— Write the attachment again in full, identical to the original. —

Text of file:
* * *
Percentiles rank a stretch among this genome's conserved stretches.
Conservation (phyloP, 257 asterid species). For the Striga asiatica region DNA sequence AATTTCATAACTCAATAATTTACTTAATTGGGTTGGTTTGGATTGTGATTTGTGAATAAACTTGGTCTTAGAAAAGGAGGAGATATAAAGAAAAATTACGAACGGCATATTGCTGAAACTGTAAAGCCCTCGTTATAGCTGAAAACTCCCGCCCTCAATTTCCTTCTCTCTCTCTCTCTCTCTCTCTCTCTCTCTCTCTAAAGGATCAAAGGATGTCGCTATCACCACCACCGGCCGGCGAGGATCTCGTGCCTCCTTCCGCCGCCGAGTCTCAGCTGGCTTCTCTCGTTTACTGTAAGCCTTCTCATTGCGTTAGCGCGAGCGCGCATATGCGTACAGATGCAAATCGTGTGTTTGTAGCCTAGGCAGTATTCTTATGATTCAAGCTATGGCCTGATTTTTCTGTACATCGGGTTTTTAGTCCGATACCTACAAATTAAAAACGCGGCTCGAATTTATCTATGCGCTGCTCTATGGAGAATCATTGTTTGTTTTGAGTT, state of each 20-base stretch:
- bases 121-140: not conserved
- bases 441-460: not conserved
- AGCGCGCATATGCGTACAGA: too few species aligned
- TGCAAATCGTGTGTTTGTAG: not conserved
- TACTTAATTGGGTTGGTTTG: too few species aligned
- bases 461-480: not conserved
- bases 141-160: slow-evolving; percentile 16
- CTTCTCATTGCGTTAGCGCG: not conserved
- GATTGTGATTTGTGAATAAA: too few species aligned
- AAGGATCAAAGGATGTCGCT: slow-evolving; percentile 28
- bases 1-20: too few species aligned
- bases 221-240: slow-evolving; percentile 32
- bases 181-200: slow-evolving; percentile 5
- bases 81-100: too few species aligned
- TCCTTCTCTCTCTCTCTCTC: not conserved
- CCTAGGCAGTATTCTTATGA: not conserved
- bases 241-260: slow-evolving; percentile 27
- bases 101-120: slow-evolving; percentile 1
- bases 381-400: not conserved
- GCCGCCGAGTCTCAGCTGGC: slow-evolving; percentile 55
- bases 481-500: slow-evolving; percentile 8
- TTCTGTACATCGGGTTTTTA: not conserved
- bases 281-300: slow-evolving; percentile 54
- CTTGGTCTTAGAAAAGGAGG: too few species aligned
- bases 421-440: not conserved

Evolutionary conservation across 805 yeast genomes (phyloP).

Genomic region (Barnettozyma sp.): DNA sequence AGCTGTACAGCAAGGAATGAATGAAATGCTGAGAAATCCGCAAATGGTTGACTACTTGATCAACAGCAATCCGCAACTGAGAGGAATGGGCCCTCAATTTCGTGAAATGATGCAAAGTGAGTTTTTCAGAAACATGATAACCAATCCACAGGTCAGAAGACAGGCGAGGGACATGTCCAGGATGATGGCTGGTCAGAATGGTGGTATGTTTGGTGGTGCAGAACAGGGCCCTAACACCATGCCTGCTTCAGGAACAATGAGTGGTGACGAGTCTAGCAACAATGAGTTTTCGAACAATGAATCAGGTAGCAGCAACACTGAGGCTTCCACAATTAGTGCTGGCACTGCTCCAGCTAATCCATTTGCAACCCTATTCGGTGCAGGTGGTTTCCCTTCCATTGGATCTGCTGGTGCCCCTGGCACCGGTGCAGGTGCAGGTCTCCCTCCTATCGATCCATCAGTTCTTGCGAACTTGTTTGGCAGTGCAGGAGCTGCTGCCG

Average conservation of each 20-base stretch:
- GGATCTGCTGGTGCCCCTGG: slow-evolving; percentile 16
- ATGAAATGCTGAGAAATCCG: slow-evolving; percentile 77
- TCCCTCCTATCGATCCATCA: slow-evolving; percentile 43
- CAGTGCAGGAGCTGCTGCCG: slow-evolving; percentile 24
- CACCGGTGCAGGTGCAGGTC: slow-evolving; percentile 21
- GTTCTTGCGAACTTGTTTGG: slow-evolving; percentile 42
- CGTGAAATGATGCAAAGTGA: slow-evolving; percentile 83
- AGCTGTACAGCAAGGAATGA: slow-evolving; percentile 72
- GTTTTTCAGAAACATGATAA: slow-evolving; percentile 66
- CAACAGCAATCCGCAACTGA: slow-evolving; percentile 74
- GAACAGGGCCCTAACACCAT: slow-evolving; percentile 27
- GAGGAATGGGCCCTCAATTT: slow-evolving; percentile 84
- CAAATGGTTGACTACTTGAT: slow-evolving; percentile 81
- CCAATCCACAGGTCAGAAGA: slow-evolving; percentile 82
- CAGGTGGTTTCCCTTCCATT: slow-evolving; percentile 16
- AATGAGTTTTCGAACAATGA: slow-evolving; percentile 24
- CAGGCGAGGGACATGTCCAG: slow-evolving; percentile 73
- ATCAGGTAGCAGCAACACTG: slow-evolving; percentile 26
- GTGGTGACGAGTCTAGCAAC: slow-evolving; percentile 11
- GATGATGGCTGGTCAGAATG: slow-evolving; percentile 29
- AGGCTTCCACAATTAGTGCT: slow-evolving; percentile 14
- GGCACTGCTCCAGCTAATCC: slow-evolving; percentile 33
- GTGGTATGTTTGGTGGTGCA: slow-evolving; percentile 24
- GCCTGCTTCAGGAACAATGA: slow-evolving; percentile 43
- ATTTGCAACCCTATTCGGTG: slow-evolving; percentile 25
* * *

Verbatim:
Percentiles rank a stretch among this genome's conserved stretches.
Conservation (phyloP, 257 asterid species). For the Striga asiatica region DNA sequence AATTTCATAACTCAATAATTTACTTAATTGGGTTGGTTTGGATTGTGATTTGTGAATAAACTTGGTCTTAGAAAAGGAGGAGATATAAAGAAAAATTACGAACGGCATATTGCTGAAACTGTAAAGCCCTCGTTATAGCTGAAAACTCCCGCCCTCAATTTCCTTCTCTCTCTCTCTCTCTCTCTCTCTCTCTCTCTCTAAAGGATCAAAGGATGTCGCTATCACCACCACCGGCCGGCGAGGATCTCGTGCCTCCTTCCGCCGCCGAGTCTCAGCTGGCTTCTCTCGTTTACTGTAAGCCTTCTCATTGCGTTAGCGCGAGCGCGCATATGCGTACAGATGCAAATCGTGTGTTTGTAGCCTAGGCAGTATTCTTATGATTCAAGCTATGGCCTGATTTTTCTGTACATCGGGTTTTTAGTCCGATACCTACAAATTAAAAACGCGGCTCGAATTTATCTATGCGCTGCTCTATGGAGAATCATTGTTTGTTTTGAGTT, state of each 20-base stretch:
- bases 121-140: not conserved
- bases 441-460: not conserved
- AGCGCGCATATGCGTACAGA: too few species aligned
- TGCAAATCGTGTGTTTGTAG: not conserved
- TACTTAATTGGGTTGGTTTG: too few species aligned
- bases 461-480: not conserved
- bases 141-160: slow-evolving; percentile 16
- CTTCTCATTGCGTTAGCGCG: not conserved
- GATTGTGATTTGTGAATAAA: too few species aligned
- AAGGATCAAAGGATGTCGCT: slow-evolving; percentile 28
- bases 1-20: too few species aligned
- bases 221-240: slow-evolving; percentile 32
- bases 181-200: slow-evolving; percentile 5
- bases 81-100: too few species aligned
- TCCTTCTCTCTCTCTCTCTC: not conserved
- CCTAGGCAGTATTCTTATGA: not conserved
- bases 241-260: slow-evolving; percentile 27
- bases 101-120: slow-evolving; percentile 1
- bases 381-400: not conserved
- GCCGCCGAGTCTCAGCTGGC: slow-evolving; percentile 55
- bases 481-500: slow-evolving; percentile 8
- TTCTGTACATCGGGTTTTTA: not conserved
- bases 281-300: slow-evolving; percentile 54
- CTTGGTCTTAGAAAAGGAGG: too few species aligned
- bases 421-440: not conserved

Evolutionary conservation across 805 yeast genomes (phyloP).

Genomic region (Barnettozyma sp.): DNA sequence AGCTGTACAGCAAGGAATGAATGAAATGCTGAGAAATCCGCAAATGGTTGACTACTTGATCAACAGCAATCCGCAACTGAGAGGAATGGGCCCTCAATTTCGTGAAATGATGCAAAGTGAGTTTTTCAGAAACATGATAACCAATCCACAGGTCAGAAGACAGGCGAGGGACATGTCCAGGATGATGGCTGGTCAGAATGGTGGTATGTTTGGTGGTGCAGAACAGGGCCCTAACACCATGCCTGCTTCAGGAACAATGAGTGGTGACGAGTCTAGCAACAATGAGTTTTCGAACAATGAATCAGGTAGCAGCAACACTGAGGCTTCCACAATTAGTGCTGGCACTGCTCCAGCTAATCCATTTGCAACCCTATTCGGTGCAGGTGGTTTCCCTTCCATTGGATCTGCTGGTGCCCCTGGCACCGGTGCAGGTGCAGGTCTCCCTCCTATCGATCCATCAGTTCTTGCGAACTTGTTTGGCAGTGCAGGAGCTGCTGCCG

Average conservation of each 20-base stretch:
- GGATCTGCTGGTGCCCCTGG: slow-evolving; percentile 16
- ATGAAATGCTGAGAAATCCG: slow-evolving; percentile 77
- TCCCTCCTATCGATCCATCA: slow-evolving; percentile 43
- CAGTGCAGGAGCTGCTGCCG: slow-evolving; percentile 24
- CACCGGTGCAGGTGCAGGTC: slow-evolving; percentile 21
- GTTCTTGCGAACTTGTTTGG: slow-evolving; percentile 42
- CGTGAAATGATGCAAAGTGA: slow-evolving; percentile 83
- AGCTGTACAGCAAGGAATGA: slow-evolving; percentile 72
- GTTTTTCAGAAACATGATAA: slow-evolving; percentile 66
- CAACAGCAATCCGCAACTGA: slow-evolving; percentile 74
- GAACAGGGCCCTAACACCAT: slow-evolving; percentile 27
- GAGGAATGGGCCCTCAATTT: slow-evolving; percentile 84
- CAAATGGTTGACTACTTGAT: slow-evolving; percentile 81
- CCAATCCACAGGTCAGAAGA: slow-evolving; percentile 82
- CAGGTGGTTTCCCTTCCATT: slow-evolving; percentile 16
- AATGAGTTTTCGAACAATGA: slow-evolving; percentile 24
- CAGGCGAGGGACATGTCCAG: slow-evolving; percentile 73
- ATCAGGTAGCAGCAACACTG: slow-evolving; percentile 26
- GTGGTGACGAGTCTAGCAAC: slow-evolving; percentile 11
- GATGATGGCTGGTCAGAATG: slow-evolving; percentile 29
- AGGCTTCCACAATTAGTGCT: slow-evolving; percentile 14
- GGCACTGCTCCAGCTAATCC: slow-evolving; percentile 33
- GTGGTATGTTTGGTGGTGCA: slow-evolving; percentile 24
- GCCTGCTTCAGGAACAATGA: slow-evolving; percentile 43
- ATTTGCAACCCTATTCGGTG: slow-evolving; percentile 25